NEW DELHI, India (CNN) -- The lone surviving suspect captured during last year's terrorist assault on Mumbai named a leading al Qaeda-linked Pakistani militant as one of the masterminds behind the attacks in a surprise courtroom confession on Monday.
Mumbai's Taj Mahal hotel burns during last November's attack by gunmen.
Admitting his role in the carnage which left more than 160 people dead, Mohammed Ajmal Kasab said Zaki-ur-Rehman Lakhvi of the banned militant group Lashkar-e-Tayyiba had been involved in plotting the attacks.
But he made no mention of Hafiz Mohammad Saeed, the head of an Islamist charity in Pakistan, also accused by Indian authorities of being involved in the plot.
Kasab is one of 10 Pakistani nationals who police say unleashed terror on India's financial capital for four days and three nights in November. Other gunmen were killed during the attacks.
Kasab faces 86 charges, including waging war against India, murder and attempted murder in connection with the gunmen's protracted siege of prominent Mumbai buildings including the Taj Mahal Palace and Tower and Oberoi-Trident hotels, Mumbai's historic Victoria Terminus train station and a Jewish cultural center, Chabad House.
He had pleaded not guilty to all charges, and recanted a confession to the crimes that he said was made under duress.
Chief public prosecutor Ujjwal Nikam told CNN that Kasab's change of plea had taken the court by surprise but said he believed Kasab was still "hiding many things."
The prosecution would give its verdict on the confession when the trial resumes Tuesday, he said. The trial has been under way for two weeks, and the court has heard from 134 of 150 witnesses. Watch what the court could do next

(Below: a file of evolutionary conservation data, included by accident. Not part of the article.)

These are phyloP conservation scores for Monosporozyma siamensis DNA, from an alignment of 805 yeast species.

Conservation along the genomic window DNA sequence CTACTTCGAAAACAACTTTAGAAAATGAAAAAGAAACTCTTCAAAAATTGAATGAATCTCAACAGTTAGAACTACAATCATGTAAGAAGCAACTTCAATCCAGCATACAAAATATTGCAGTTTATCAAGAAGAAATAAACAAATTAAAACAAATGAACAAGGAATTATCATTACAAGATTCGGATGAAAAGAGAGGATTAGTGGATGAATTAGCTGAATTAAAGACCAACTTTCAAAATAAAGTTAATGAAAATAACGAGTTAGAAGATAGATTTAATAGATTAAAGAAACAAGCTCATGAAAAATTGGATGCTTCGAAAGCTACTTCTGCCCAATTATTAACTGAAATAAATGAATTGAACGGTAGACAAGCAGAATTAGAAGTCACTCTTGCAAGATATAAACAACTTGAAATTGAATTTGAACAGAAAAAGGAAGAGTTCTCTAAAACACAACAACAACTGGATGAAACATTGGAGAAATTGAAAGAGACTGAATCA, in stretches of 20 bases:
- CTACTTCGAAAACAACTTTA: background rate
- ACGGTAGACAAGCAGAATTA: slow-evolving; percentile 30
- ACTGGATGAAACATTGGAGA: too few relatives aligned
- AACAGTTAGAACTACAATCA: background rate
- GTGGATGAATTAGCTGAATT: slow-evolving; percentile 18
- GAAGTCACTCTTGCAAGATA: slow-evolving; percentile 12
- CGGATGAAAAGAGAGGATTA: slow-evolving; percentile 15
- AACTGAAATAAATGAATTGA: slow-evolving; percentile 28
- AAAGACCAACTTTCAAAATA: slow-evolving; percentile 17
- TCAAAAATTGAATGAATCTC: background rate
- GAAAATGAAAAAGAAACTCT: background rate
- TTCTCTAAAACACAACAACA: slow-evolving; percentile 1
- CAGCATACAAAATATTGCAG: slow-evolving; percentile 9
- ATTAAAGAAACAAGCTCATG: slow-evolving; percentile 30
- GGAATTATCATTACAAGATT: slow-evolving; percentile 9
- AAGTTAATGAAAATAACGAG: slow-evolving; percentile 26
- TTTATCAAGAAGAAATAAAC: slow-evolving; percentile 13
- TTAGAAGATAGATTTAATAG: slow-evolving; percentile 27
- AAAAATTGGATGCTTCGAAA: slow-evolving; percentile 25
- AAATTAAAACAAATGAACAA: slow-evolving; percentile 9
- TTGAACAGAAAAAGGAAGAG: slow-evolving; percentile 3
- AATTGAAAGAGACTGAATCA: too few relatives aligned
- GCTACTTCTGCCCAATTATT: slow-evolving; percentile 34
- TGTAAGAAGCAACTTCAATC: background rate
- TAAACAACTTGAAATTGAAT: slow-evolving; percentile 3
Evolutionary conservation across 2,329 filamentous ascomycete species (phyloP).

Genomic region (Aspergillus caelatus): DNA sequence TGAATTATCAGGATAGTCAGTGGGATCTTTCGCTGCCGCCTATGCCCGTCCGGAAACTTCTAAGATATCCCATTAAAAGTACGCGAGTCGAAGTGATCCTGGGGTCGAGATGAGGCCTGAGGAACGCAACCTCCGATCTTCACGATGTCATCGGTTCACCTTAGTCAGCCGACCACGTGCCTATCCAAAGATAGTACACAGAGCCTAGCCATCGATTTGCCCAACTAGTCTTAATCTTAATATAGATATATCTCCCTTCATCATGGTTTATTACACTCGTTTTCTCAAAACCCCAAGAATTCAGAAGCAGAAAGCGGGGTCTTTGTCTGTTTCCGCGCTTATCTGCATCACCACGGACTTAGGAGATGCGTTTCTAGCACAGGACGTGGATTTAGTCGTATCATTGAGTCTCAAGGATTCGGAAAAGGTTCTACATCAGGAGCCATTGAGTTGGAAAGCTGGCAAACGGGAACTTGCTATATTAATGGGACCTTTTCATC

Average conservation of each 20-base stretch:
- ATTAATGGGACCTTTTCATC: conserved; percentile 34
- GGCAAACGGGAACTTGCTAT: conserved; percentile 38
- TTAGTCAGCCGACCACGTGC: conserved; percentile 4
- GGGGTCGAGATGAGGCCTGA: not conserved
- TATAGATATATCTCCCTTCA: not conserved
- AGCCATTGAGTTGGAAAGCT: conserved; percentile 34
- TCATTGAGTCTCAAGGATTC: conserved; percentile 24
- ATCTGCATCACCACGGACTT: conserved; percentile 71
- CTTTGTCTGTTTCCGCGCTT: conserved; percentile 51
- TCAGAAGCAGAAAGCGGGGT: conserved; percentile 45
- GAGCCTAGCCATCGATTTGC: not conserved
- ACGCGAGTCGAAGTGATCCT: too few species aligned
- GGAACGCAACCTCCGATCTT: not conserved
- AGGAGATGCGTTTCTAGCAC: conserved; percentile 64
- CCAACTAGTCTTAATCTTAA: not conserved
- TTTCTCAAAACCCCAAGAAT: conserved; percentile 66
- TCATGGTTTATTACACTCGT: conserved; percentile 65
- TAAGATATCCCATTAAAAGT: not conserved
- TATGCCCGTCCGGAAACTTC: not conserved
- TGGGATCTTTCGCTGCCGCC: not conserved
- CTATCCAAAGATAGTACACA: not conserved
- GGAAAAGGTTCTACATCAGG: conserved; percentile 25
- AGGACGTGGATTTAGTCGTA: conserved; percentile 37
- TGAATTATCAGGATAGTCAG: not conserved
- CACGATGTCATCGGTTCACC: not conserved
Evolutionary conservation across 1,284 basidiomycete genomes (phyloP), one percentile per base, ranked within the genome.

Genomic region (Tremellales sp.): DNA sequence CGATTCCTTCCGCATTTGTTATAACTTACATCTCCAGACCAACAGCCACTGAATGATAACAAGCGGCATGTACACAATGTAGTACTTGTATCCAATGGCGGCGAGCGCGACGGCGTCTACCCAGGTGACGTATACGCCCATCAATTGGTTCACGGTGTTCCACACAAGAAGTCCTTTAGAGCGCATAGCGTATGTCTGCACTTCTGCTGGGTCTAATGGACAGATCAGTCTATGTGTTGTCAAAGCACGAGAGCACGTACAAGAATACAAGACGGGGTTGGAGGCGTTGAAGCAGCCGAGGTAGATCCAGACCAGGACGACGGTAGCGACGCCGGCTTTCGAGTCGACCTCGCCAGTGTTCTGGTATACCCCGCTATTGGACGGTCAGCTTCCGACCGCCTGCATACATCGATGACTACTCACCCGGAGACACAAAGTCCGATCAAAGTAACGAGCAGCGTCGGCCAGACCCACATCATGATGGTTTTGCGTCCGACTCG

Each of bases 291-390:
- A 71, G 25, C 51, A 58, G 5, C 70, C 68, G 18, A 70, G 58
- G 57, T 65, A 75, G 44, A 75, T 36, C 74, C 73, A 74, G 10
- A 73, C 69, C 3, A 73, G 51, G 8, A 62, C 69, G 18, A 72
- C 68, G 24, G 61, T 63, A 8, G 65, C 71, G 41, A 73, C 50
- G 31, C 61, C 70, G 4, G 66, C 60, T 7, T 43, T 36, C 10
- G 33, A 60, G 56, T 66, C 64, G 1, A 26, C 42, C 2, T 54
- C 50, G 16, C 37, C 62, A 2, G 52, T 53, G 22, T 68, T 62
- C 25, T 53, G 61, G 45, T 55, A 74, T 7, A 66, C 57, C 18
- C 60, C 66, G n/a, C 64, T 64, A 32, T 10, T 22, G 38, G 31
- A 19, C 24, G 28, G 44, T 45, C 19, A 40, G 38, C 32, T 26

"We will now determine whether he is telling the truth. Is there more he has to say? Is he trying to shift the blame to the attackers who died? We will analyze his statement fully," said Nikam.
Nikam said charges brought against Kasab by Pakistani investigators could have influenced the suspect's change of plea.
But he said Kasab's confession was a "big victory" for the prosecution. "Not only is he a grade-A terrorist, he is a good actor also," Nikam said.
In his remarks, defense attorney Abbas Kazmi said he had no idea his client would be making a confession.
Lakhvi, Lashkar-e-Tayyiba's operational chief, was arrested in raids by Pakistani security forces in December last year, shortly after the Mumbai attacks.
In a statement issued at the time, the U.S. government said Lakhvi had directed Lashkar-e-Tayyiba's military operations in southeast Asia, Chechnya, Bosnia and Iraq.
"Lakhvi instructed LeT associates in 2006 to train operatives for suicide bombings," according to a U.S. government statement. "Prior to that, Lakhvi instructed LeT operatives to conduct attacks in well-populated areas."
The United States lists Lashkar-e-Tayyiba as a terrorist group with ties to Osama bin Laden's al Qaeda network.
Authorities believe Kasab, 21, was trained by Lashkar-e-Tayyiba, which was banned in Pakistan in 2002 after an attack on India's parliament. The group has denied responsibility.
The man authorities claim is Kasab was caught on surveillance camera holding a gun as he stalked and killed people inside the train station, police said. He's also accused of shooting people at the city's Cama hospital.
CNN's Mallika Kapur said Kasab had stood up in court and told the judge: "Sir, I plead guilty to my crime." Asked to clarify his plea, Kasab said he pleaded guilty to all charges, Kapur said.
Ashok Chavan, chief minister of the Indian state of Maharashtra, urged the court to reach a verdict quickly and called for Kasab to face a heavy sentence following his change of plea.
"The trial should be completed as soon as possible and the toughest punishment should be given to him," Chavan told CNN-IBN. "Kasab is just the tip of the iceberg. Pakistan needs to work towards curbing terrorism which is now a global issue."
Sanjay Govilkar, an eyewitness who said he was at the scene when Kasab was captured, told CNN-IBN that the suspect's confession was "a moment of joy."
"Kasab had been hearing statements of eyewitnesses day in and day out," Govilkar said. "Kasab must have realised that the whole world knew about his crime and so he confessed to his crime. This is no brave act of confession, it was inevitable."
CNN's Harmeet Shah Singh contributed to this report.
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